Inaugural Sentiment in American History

by Patrick Larsen

Note: arrow symbols are difficult to transport from RStudio into Brackets, so certain assignment operators (particularly ones that point left) have been replaced with a simple =.

R opens lots of doors to interesting stories in data. For this project, I decided to try to find them within American history. I tested the sentiment of presidential inaugural addresses throughout American history to see where it would lead me.

My basic hypothesis for this specific test is if we see notable trends in inaugural addresses (such as irregular occurences of negative words about money), then we will be able to reasonably predict the presence of a historically significant event. If we are able to predict what that event might look like (such as being able to predict economic strife), then the test has been very successful. This is similar in some ways to my hypothesis from my last project - I will use it here to test something more specific, a sub-hypothesis.

I tested this using speeches gathered from and CNN. They were very easy to copy into a UTF-8 TextEditor document and then use in RStudio. My basic process began with arranging the text by word, and then ordering and arranging the data by the number of times a specific word was used. This is the sample code for those steps, including the packages that you'll need, with "president" as our variable:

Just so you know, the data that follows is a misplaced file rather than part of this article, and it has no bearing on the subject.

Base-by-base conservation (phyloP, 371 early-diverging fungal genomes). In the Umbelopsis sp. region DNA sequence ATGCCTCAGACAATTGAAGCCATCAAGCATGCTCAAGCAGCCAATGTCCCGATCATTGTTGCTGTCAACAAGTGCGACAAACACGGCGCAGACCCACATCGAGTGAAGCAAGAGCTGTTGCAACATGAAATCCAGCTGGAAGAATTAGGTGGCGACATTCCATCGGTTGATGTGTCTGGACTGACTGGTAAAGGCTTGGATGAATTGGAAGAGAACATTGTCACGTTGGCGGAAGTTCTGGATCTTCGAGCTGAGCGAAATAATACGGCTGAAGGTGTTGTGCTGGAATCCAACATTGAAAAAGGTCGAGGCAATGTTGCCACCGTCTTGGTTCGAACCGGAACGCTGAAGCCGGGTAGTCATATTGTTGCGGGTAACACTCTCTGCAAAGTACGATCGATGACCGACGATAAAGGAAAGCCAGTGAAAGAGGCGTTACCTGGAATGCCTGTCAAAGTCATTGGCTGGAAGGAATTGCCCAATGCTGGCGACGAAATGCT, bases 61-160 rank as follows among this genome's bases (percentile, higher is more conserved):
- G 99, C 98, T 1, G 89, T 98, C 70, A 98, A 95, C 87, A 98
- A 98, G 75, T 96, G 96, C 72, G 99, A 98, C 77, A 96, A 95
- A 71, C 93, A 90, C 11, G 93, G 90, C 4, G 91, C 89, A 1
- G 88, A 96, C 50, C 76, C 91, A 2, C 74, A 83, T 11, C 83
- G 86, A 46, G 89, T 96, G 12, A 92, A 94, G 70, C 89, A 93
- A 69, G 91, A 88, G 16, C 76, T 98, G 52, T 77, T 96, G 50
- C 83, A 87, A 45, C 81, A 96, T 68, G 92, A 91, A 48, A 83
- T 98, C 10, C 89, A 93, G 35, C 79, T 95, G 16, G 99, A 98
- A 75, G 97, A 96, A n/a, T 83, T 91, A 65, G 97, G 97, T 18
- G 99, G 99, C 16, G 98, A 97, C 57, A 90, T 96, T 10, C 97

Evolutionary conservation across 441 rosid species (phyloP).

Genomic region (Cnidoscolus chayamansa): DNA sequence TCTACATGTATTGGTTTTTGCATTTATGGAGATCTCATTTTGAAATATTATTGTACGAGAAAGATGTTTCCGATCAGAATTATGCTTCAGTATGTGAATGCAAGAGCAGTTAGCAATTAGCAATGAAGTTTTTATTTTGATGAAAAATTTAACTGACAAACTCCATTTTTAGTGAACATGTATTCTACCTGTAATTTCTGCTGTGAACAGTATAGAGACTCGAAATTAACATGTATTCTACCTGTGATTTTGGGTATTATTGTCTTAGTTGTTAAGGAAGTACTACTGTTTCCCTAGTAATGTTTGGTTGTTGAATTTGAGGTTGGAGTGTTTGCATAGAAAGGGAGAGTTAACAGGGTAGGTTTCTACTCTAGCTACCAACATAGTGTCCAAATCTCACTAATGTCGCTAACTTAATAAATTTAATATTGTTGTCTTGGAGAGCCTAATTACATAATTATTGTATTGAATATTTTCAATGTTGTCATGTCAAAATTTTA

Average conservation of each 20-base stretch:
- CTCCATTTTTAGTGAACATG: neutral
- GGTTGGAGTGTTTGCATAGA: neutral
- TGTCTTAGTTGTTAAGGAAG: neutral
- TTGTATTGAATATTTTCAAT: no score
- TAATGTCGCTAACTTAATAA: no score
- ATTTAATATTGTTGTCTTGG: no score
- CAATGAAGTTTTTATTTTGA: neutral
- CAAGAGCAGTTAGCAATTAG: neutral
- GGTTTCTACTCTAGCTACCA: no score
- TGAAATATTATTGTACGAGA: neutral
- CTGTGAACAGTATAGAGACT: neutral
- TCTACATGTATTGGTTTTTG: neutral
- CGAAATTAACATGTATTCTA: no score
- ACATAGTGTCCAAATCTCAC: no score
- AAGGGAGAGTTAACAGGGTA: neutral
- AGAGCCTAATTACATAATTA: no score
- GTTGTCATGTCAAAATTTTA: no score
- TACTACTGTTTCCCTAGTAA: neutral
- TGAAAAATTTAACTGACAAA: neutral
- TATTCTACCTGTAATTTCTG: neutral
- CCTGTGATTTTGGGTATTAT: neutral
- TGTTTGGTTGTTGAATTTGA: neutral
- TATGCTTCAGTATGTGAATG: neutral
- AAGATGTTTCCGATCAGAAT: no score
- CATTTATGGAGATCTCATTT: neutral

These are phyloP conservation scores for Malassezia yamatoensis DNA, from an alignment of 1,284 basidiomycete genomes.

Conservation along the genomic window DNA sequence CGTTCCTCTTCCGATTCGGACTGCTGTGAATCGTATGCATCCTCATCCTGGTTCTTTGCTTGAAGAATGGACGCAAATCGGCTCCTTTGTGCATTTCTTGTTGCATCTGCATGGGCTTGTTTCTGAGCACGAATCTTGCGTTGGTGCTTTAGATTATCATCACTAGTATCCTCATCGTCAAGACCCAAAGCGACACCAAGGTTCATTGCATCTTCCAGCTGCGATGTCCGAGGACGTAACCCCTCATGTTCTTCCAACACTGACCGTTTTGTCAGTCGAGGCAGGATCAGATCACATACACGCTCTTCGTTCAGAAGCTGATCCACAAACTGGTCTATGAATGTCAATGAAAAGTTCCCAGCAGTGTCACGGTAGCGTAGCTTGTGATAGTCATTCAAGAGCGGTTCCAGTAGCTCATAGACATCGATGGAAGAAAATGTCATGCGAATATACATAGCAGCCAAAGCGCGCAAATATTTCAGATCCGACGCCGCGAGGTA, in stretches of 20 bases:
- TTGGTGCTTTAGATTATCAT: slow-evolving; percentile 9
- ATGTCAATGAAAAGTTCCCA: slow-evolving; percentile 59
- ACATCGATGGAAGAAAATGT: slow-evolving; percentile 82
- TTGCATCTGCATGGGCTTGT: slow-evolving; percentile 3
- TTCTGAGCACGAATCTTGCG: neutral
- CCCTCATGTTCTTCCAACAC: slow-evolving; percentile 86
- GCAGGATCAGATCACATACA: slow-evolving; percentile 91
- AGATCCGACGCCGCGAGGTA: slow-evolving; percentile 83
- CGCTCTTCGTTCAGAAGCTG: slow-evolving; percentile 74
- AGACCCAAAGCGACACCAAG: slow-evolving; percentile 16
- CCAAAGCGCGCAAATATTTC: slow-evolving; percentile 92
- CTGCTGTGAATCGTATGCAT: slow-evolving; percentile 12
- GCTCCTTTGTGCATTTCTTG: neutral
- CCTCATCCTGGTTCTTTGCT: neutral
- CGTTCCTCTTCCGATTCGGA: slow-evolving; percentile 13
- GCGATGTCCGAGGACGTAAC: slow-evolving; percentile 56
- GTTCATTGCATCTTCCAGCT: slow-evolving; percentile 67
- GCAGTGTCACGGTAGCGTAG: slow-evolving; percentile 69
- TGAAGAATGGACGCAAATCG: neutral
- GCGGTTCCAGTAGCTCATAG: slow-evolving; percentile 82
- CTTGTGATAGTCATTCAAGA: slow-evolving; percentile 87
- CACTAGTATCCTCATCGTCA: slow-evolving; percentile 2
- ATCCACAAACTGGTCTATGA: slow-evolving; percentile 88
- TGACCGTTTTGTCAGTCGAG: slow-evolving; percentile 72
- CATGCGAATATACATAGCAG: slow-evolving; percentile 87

president = readLines("president.txt")

presidentDF = data.frame(text = president)

president_document_lines = unnest_tokens(presidentDF, input = text, output = line, token = "sentences", to_lower = F)

president_document_lines$lineNo = seq_along(president_document_lines$line)

presidentWords = president_document_lines %>% unnest_tokens(output = word, input = line, token = "words")

presidentWords2 = presidentWords %>% anti_join(stop_words, by = c("word" = "word"))

presidentWords3 = presidentWords2 %>% count(word, sort = TRUE)

presidentWords3 %>% top_n(10) %>% ggplot(aes(reorder(word, n), n)) + geom_bar(stat = "identity") + coord_flip()

In the case of the first ever U.S. presidential inaugural address, delivered by George Washington on April 30, 1789, we are left with this:

Washington Top Words

As of now, we are just looking at the most commonly used word in his speech.

Next, I dug more into the dataset, trying to arrange it in a way that was appopriate to our test. This includes removing words like "I'm" or "it's," and binding it with our sentiment database, "bing". Then plot!

presidentWords3 %>% filter(!word %in% c("i'm", "don't", "it's")) -> presidentWords4

president_bing_counts = presidentWords4 %>% inner_join(get_sentiments("bing")) %>% group_by(word) %>% count(n, sentiment, sort = TRUE) %>% ungroup()